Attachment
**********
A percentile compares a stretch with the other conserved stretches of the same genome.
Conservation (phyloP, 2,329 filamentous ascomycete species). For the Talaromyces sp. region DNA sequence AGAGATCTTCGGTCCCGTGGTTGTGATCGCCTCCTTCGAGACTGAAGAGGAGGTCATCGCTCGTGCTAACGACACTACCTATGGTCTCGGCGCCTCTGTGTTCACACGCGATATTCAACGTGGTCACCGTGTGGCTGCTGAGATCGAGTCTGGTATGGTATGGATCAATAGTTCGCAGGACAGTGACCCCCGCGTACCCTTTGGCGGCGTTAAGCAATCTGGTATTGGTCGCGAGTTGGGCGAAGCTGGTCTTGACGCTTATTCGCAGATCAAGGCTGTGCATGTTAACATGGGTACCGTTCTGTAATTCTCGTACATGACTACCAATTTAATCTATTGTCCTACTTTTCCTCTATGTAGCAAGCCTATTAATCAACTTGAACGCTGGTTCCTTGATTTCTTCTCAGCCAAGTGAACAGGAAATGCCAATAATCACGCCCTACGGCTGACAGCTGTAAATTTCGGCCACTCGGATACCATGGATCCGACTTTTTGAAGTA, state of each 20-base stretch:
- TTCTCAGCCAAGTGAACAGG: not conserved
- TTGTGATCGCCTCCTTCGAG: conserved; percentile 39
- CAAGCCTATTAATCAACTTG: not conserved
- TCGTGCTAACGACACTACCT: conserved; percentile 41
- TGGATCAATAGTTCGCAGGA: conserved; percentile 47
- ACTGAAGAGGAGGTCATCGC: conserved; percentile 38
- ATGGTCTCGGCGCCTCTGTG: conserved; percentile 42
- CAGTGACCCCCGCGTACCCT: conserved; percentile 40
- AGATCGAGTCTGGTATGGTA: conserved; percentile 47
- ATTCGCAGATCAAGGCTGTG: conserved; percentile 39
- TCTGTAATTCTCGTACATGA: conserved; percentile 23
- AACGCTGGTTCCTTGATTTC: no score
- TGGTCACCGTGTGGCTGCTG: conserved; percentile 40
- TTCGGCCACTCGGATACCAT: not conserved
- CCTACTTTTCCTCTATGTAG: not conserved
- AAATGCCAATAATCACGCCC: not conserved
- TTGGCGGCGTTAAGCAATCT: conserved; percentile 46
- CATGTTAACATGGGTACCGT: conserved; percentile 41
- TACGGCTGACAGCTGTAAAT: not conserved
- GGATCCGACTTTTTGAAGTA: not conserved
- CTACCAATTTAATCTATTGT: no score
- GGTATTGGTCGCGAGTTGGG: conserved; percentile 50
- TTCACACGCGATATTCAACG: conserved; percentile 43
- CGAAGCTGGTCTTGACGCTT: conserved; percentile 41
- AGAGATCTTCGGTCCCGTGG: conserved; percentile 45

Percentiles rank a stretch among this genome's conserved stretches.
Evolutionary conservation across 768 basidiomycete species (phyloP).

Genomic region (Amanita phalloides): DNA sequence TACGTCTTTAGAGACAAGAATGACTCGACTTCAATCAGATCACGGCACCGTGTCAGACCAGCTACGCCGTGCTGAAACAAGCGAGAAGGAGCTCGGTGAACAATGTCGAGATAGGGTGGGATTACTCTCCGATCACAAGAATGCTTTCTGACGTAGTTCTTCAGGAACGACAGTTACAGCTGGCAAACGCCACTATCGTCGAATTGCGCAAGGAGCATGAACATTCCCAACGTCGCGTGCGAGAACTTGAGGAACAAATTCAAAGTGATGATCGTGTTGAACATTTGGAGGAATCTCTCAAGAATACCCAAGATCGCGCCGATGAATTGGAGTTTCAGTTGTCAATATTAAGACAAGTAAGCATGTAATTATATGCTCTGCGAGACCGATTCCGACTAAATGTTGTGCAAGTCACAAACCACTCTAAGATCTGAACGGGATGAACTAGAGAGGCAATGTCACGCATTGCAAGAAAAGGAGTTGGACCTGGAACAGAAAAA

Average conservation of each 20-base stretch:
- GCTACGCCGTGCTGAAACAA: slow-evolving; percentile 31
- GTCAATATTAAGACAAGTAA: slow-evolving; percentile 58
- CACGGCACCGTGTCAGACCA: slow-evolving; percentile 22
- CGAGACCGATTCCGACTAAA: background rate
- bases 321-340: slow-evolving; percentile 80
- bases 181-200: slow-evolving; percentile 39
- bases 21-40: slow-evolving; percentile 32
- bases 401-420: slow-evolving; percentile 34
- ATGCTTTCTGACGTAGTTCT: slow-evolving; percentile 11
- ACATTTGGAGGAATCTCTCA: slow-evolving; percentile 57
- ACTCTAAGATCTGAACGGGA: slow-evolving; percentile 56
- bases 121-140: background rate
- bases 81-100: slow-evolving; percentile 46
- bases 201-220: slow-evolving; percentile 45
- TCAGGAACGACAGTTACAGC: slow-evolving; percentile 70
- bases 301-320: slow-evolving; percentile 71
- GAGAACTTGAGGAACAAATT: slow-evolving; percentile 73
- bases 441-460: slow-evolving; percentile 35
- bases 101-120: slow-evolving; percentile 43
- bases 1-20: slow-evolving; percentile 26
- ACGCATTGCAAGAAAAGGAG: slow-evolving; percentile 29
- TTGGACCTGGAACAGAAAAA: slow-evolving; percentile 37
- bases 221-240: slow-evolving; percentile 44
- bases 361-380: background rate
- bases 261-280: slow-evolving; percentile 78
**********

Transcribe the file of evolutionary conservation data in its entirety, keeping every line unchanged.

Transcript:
A percentile compares a stretch with the other conserved stretches of the same genome.
Conservation (phyloP, 2,329 filamentous ascomycete species). For the Talaromyces sp. region DNA sequence AGAGATCTTCGGTCCCGTGGTTGTGATCGCCTCCTTCGAGACTGAAGAGGAGGTCATCGCTCGTGCTAACGACACTACCTATGGTCTCGGCGCCTCTGTGTTCACACGCGATATTCAACGTGGTCACCGTGTGGCTGCTGAGATCGAGTCTGGTATGGTATGGATCAATAGTTCGCAGGACAGTGACCCCCGCGTACCCTTTGGCGGCGTTAAGCAATCTGGTATTGGTCGCGAGTTGGGCGAAGCTGGTCTTGACGCTTATTCGCAGATCAAGGCTGTGCATGTTAACATGGGTACCGTTCTGTAATTCTCGTACATGACTACCAATTTAATCTATTGTCCTACTTTTCCTCTATGTAGCAAGCCTATTAATCAACTTGAACGCTGGTTCCTTGATTTCTTCTCAGCCAAGTGAACAGGAAATGCCAATAATCACGCCCTACGGCTGACAGCTGTAAATTTCGGCCACTCGGATACCATGGATCCGACTTTTTGAAGTA, state of each 20-base stretch:
- TTCTCAGCCAAGTGAACAGG: not conserved
- TTGTGATCGCCTCCTTCGAG: conserved; percentile 39
- CAAGCCTATTAATCAACTTG: not conserved
- TCGTGCTAACGACACTACCT: conserved; percentile 41
- TGGATCAATAGTTCGCAGGA: conserved; percentile 47
- ACTGAAGAGGAGGTCATCGC: conserved; percentile 38
- ATGGTCTCGGCGCCTCTGTG: conserved; percentile 42
- CAGTGACCCCCGCGTACCCT: conserved; percentile 40
- AGATCGAGTCTGGTATGGTA: conserved; percentile 47
- ATTCGCAGATCAAGGCTGTG: conserved; percentile 39
- TCTGTAATTCTCGTACATGA: conserved; percentile 23
- AACGCTGGTTCCTTGATTTC: no score
- TGGTCACCGTGTGGCTGCTG: conserved; percentile 40
- TTCGGCCACTCGGATACCAT: not conserved
- CCTACTTTTCCTCTATGTAG: not conserved
- AAATGCCAATAATCACGCCC: not conserved
- TTGGCGGCGTTAAGCAATCT: conserved; percentile 46
- CATGTTAACATGGGTACCGT: conserved; percentile 41
- TACGGCTGACAGCTGTAAAT: not conserved
- GGATCCGACTTTTTGAAGTA: not conserved
- CTACCAATTTAATCTATTGT: no score
- GGTATTGGTCGCGAGTTGGG: conserved; percentile 50
- TTCACACGCGATATTCAACG: conserved; percentile 43
- CGAAGCTGGTCTTGACGCTT: conserved; percentile 41
- AGAGATCTTCGGTCCCGTGG: conserved; percentile 45

Percentiles rank a stretch among this genome's conserved stretches.
Evolutionary conservation across 768 basidiomycete species (phyloP).

Genomic region (Amanita phalloides): DNA sequence TACGTCTTTAGAGACAAGAATGACTCGACTTCAATCAGATCACGGCACCGTGTCAGACCAGCTACGCCGTGCTGAAACAAGCGAGAAGGAGCTCGGTGAACAATGTCGAGATAGGGTGGGATTACTCTCCGATCACAAGAATGCTTTCTGACGTAGTTCTTCAGGAACGACAGTTACAGCTGGCAAACGCCACTATCGTCGAATTGCGCAAGGAGCATGAACATTCCCAACGTCGCGTGCGAGAACTTGAGGAACAAATTCAAAGTGATGATCGTGTTGAACATTTGGAGGAATCTCTCAAGAATACCCAAGATCGCGCCGATGAATTGGAGTTTCAGTTGTCAATATTAAGACAAGTAAGCATGTAATTATATGCTCTGCGAGACCGATTCCGACTAAATGTTGTGCAAGTCACAAACCACTCTAAGATCTGAACGGGATGAACTAGAGAGGCAATGTCACGCATTGCAAGAAAAGGAGTTGGACCTGGAACAGAAAAA

Average conservation of each 20-base stretch:
- GCTACGCCGTGCTGAAACAA: slow-evolving; percentile 31
- GTCAATATTAAGACAAGTAA: slow-evolving; percentile 58
- CACGGCACCGTGTCAGACCA: slow-evolving; percentile 22
- CGAGACCGATTCCGACTAAA: background rate
- bases 321-340: slow-evolving; percentile 80
- bases 181-200: slow-evolving; percentile 39
- bases 21-40: slow-evolving; percentile 32
- bases 401-420: slow-evolving; percentile 34
- ATGCTTTCTGACGTAGTTCT: slow-evolving; percentile 11
- ACATTTGGAGGAATCTCTCA: slow-evolving; percentile 57
- ACTCTAAGATCTGAACGGGA: slow-evolving; percentile 56
- bases 121-140: background rate
- bases 81-100: slow-evolving; percentile 46
- bases 201-220: slow-evolving; percentile 45
- TCAGGAACGACAGTTACAGC: slow-evolving; percentile 70
- bases 301-320: slow-evolving; percentile 71
- GAGAACTTGAGGAACAAATT: slow-evolving; percentile 73
- bases 441-460: slow-evolving; percentile 35
- bases 101-120: slow-evolving; percentile 43
- bases 1-20: slow-evolving; percentile 26
- ACGCATTGCAAGAAAAGGAG: slow-evolving; percentile 29
- TTGGACCTGGAACAGAAAAA: slow-evolving; percentile 37
- bases 221-240: slow-evolving; percentile 44
- bases 361-380: background rate
- bases 261-280: slow-evolving; percentile 78